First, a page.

When that Mood manifests, -It caught my eye that "Mood" was capitalized. However, after reading the poem a few times, I'm sort of at a loss as to why you did that. The word is repeated three times in the poem, so I don't think it needs to be capitalized.
    every thing attests
to shocking beauty of
    all that's in sight. -The last two lines in this stanza are a bit a vague. I know you give a specific image in the next stanza. I just wonder if there is a way to be more specific here. May be think about merging these two stanzas? I don't know how that would influence your meter and rhyme.

Dead leaves go painterly
    in drifts of color we
can't help but rhapsodize -I like the first three lines of this stanza. I usually don't like rhymes, but I appreciated that rhyme of "painterly" and "we". As well, the image of the dead leaves works well for what you're trying to communicate with this poem.
    with all our might. -I feel like this line could be cut because it doesn't add much.

Is it this Mood that makes
    dead things a scene that wakes -I know you didn't want to say "dead leaves" again, but I would suggest using a different word than "things".
feelings of majesty,
    awe and delight? -I would suggest picking one of these feelings and exploring it more. It seems to me like you're only scratching the surface here.

Or does that fickle Mood
    form in our solitude
born out of happenstance
    when the scene's right? -I like that you end on a question. It's worth thinking about, and gives the poem an effective ending.
I hope I wasn't too critical here. I think you have a good first draft, and I look forward to seeing where you take this from here.

Cheers,
Richard
Time is the best editor.
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#7
Hey duke,
'dead leaves go painterly' is a bit of a standout line.

I think you could trim this a little (see below)
and I'd also suggest rephrasing,
to have each stanza pose a question.
If you can find a way to avoid the
repetition of thing(s) that would help too.

A cut and paste suggestion:
When that Mood manifests,
every thing attests
to shocking beauty of
all that's in sight.

Dead leaves go painterly
in drifts of color we
can't help but rhapsodize
with all our might.

Is it this Mood that makes
dead things a scene that wakes
feelings of majesty,
awe and delight?

Or does that fickle Mood
form in our solitude [fickle]
born out of happenstance
when the scene's right?
(Sorry about the loss of rhyme here Smile)

Best, Knot
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#8
(12-15-2017, 01:10 AM)dukealien Wrote:  Mood


When that Mood manifests,
    every thing attests
to shocking beauty of
    all that's in sight.

Dead leaves go painterly
    in drifts of color we
can't help but rhapsodize
    with all our might.

Is it this Mood that makes
    dead things a scene that wakes                     not sure about dead used twice
feelings of majesty,
    awe and delight?

Or does that fickle Mood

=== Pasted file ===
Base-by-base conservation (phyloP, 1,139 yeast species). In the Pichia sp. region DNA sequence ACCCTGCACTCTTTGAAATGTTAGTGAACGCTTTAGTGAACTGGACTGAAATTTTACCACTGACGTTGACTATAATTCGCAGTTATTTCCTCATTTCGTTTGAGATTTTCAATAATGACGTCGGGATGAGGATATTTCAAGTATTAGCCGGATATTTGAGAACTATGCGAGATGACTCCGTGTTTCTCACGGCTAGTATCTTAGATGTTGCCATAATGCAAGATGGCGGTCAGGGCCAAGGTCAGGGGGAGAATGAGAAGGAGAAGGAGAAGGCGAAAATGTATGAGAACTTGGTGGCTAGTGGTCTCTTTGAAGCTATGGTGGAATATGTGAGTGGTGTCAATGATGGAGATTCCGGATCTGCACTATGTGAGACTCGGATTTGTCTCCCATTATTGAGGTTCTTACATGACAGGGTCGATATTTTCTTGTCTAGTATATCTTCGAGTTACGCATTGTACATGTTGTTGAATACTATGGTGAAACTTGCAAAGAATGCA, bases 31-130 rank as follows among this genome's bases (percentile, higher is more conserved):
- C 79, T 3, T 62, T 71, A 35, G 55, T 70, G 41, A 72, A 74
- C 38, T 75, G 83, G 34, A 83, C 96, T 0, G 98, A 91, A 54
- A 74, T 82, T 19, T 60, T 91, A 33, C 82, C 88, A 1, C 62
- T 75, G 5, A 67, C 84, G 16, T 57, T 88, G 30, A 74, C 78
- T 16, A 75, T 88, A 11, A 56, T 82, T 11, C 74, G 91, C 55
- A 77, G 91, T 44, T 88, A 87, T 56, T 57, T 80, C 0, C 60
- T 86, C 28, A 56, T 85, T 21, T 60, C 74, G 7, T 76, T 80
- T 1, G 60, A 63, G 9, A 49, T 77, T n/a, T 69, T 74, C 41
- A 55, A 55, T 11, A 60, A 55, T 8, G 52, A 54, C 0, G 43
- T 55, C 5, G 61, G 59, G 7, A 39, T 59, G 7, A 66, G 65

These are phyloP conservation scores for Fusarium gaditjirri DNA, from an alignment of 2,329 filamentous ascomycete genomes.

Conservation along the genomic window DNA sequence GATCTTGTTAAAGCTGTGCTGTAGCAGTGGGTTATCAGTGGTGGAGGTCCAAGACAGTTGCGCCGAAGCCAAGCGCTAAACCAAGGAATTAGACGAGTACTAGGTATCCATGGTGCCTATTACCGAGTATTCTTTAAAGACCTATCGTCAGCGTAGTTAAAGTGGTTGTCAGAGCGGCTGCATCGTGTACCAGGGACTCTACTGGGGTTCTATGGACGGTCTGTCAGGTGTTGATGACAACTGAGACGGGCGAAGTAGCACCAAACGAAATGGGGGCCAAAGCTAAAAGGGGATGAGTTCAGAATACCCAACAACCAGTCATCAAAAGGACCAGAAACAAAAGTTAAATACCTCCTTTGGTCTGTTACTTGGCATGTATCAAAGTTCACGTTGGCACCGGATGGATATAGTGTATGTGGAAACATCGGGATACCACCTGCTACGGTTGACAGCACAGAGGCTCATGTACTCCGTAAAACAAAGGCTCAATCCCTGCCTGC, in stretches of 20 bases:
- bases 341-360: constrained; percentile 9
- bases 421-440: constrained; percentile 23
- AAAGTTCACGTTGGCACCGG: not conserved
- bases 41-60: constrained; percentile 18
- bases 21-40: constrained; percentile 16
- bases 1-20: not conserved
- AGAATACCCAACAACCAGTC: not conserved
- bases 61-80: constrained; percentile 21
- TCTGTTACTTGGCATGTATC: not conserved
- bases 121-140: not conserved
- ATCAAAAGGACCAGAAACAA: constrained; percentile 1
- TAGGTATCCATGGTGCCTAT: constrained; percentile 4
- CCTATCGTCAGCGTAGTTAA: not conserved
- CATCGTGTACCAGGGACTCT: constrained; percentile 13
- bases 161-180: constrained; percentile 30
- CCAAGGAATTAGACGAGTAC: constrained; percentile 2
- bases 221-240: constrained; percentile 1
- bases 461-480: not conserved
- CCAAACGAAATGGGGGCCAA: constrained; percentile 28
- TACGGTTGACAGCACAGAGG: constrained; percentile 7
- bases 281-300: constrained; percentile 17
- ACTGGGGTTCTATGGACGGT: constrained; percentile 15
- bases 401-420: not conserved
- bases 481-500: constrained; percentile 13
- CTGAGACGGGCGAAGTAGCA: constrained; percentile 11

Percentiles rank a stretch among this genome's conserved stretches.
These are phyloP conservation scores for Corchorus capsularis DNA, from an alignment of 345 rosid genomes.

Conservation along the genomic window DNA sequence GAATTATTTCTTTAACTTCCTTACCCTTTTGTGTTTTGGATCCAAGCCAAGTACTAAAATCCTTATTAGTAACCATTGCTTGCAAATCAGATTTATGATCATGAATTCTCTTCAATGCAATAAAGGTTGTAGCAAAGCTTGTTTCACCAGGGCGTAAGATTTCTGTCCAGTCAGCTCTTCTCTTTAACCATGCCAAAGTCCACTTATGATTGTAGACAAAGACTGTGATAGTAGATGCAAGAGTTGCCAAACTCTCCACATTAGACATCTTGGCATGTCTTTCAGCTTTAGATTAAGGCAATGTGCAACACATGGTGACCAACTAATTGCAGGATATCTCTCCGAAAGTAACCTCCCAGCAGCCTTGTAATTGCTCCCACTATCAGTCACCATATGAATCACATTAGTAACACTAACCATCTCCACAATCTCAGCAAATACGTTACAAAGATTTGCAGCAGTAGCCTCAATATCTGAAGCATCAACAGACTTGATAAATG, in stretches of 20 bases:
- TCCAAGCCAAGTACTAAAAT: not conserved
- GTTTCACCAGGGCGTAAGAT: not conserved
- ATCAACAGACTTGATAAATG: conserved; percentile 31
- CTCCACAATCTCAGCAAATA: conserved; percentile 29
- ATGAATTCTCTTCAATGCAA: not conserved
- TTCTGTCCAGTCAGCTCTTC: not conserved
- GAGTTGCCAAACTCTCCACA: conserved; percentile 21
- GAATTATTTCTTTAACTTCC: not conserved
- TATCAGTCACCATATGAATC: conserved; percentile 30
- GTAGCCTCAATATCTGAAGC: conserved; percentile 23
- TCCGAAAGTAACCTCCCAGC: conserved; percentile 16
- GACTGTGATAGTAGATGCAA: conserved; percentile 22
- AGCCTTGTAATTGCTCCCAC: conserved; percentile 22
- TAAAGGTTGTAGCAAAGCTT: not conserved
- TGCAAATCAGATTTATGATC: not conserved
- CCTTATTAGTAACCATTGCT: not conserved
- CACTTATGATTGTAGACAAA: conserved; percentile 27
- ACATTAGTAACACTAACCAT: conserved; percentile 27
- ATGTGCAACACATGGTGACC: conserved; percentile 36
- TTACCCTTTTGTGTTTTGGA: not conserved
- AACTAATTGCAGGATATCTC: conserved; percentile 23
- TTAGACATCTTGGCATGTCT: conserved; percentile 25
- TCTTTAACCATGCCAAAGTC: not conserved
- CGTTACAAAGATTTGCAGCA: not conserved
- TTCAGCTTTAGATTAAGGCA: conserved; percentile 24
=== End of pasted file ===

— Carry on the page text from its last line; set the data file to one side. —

form in our solitude
born out of happenstance
    when the scene's right?                                 good question, I see the word panoramic, but it's just me



Not to be knocking anybody or anything, but this is the best poem drifting around here in awhile, worth coming back to over and over. It is well worded in wisdom and quite the genius, can fit to two different types of readers in its subtlety. I like the structure of the stanzas, too. This is a tough subject and was touched on very cleverly.

thanks for the read

nibbed
there's always a better reason to love
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#9
(12-15-2017, 01:10 AM)dukealien Wrote:  Mood


When that Mood manifests,
    every thing attests
to shocking beauty of                        oh, i love "shocking beauty".  
    all that's in sight.

Dead leaves go painterly               maybe replace "dead" because it´s repeated in the next stanza.
 it´s probably a strange idea, but how about "dead leaves float painterly/ in radiant melodies" or some other musical verb/ adjective to connect the image of the leaves to rhapsodize?  somehow i´d prefer 1st person singular instead of plural.
    in drifts of color we
can't help but rhapsodize
    with all our might.

Is it this Mood that makes
    dead things a scene that wakes
feelings of majesty,                      "a sentiment" instead of "feelings" for rhythm?
    awe and delight?

Or does that fickle Mood                 "fickle" is a good word.. not so happy with "or", because it´s not either - or. maybe something like "that fickle mood /would sometimes form in solitude,/ from  happenstance, just as /the scene is right"
    form in our solitude
born out of happenstance
    when the scene's right?

sorry for making some intrusive suggestions, maybe part of it is useful.
...
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#10
edit1;

Inspired


When that mood manifests,
    every thing attests
to shocking beauty of
    Autumn alight.

Dead leaves go painterly